CSX Rail issued an embargo on inbound traffic to facilities located between Lumberton, North Carolina and Wilmington, North Carolina, on September 18th.

Gas stations in the areas affected by Florence saw a sharp spike in demand before the storm hit as residents evacuated. But gasoline shortages have been geographically confined, with no major ripple effects in the rest of the nation.

Hurricane Harvey in 2017, by contrast, slammed the U.S. refining capitol in Texas, causing gasoline prices to spike across the nation until the facilities gradually reopened.

Economic Impact

Despite the wide path of devastation left by Florence, its effect on the U.S. economy and the energy industry is likely to be modest, according to analysts.

The impact of Hurricane Florence is expected to trim third-quarter growth by one-to two-tenths of a percentage point, according to Moody’s Analytics, or by two-to three-tenths of a percentage point, according to Oxford Analytics.

The damage to homes, businesses and public infrastructure is expected to total anywhere from $16 billion according to Moody’s, to $40 billion according to Oxford. AccuWeather estimates that Florence will cause $30 billion to $60 billion "in economic impact and damage."

Estimates are still unknown because of severe flooding that could last for days.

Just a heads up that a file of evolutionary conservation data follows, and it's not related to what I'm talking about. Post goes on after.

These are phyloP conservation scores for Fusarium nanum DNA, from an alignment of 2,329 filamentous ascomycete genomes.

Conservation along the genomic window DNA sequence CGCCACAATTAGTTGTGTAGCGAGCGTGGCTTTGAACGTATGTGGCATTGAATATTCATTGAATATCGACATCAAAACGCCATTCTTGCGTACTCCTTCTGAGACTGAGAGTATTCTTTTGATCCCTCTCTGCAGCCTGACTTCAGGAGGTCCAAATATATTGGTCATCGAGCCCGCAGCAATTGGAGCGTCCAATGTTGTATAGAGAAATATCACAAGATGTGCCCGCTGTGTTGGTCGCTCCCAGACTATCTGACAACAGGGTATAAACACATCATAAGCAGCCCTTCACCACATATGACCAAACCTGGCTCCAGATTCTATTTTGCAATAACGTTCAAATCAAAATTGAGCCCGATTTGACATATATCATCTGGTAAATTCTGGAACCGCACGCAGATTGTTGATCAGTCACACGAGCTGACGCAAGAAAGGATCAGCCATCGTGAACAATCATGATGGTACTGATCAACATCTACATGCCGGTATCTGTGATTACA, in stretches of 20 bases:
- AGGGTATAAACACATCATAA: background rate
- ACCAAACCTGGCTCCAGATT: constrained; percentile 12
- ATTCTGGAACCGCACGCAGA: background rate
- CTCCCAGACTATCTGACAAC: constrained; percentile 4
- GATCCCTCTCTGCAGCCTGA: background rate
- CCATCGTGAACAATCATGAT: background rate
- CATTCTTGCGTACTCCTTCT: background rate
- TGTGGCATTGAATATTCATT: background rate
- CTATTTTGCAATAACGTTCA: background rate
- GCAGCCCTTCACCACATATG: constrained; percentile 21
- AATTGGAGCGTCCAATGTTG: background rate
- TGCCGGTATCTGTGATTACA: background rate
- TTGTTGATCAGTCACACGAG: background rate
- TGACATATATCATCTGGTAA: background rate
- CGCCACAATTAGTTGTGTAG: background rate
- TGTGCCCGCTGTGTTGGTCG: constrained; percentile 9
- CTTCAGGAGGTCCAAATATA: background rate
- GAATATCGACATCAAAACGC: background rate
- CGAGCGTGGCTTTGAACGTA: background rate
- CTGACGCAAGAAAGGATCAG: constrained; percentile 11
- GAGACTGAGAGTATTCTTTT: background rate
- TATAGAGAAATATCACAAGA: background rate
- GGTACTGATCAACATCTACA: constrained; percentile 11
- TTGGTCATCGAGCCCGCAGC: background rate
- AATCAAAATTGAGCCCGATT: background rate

2017 major storms

Hurricanes Harvey (in Texas) and Irma (in Florida) in 2017 cut U.S. economic growth in the third quarter by about a half-percentage point. And the costs to repair were well over $100 billion.

Image: Andi Vaughn

Unlike other hurricanes to hit the U.S. before it, Harvey dropped an unprecedented 33 trillion gallons of water, 15 trillion of which flooded the Houston, Texas area alone.

“By all measures it (Hurricane Harvey) was a historic storm of epic proportions that overwhelmed many in its path displacing more than 30,000 people and causing an estimated $125 billion in damage,” the ACC said.

Harvey struck Houston, the heart of the nation’s energy industry. Many petrochemical plants and refineries had to go offline during and after the storm due to preparation, power outages, water and wind damage and even lack of feedstocks as the supply chain was in turmoil for weeks.

Storm preparation

“Since storms present a real risk to these vital operations, facility operators stress the importance of planning early and not waiting until the next hurricane season rolls around to take action,” the ACC said. “Planning for extreme weather events typically involves focusing on three phases: preparation, response, and recovery.”

Preparation starts as early as when a chemical facility is designed and built, the ACC said. The severity of hurricanes is usually based on the wind and storm surge, but Hurricane Harvey provided a strong reminder not to underestimate the damaging effects from extreme rainfall.

The early stages of response planning include testing backup generators, taking stock of emergency supplies and securing loose or vulnerable materials and equipment; evacuating personnel and determining whether to shut down or not.

Recovery starts with making sure employees have a place to stay and can get to work. Restoring operations is done slowly and begins with bringing in an inspection crew to conduct a thorough assessment of the site’s condition before allowing other employees to come back to work.

By Heather Doyle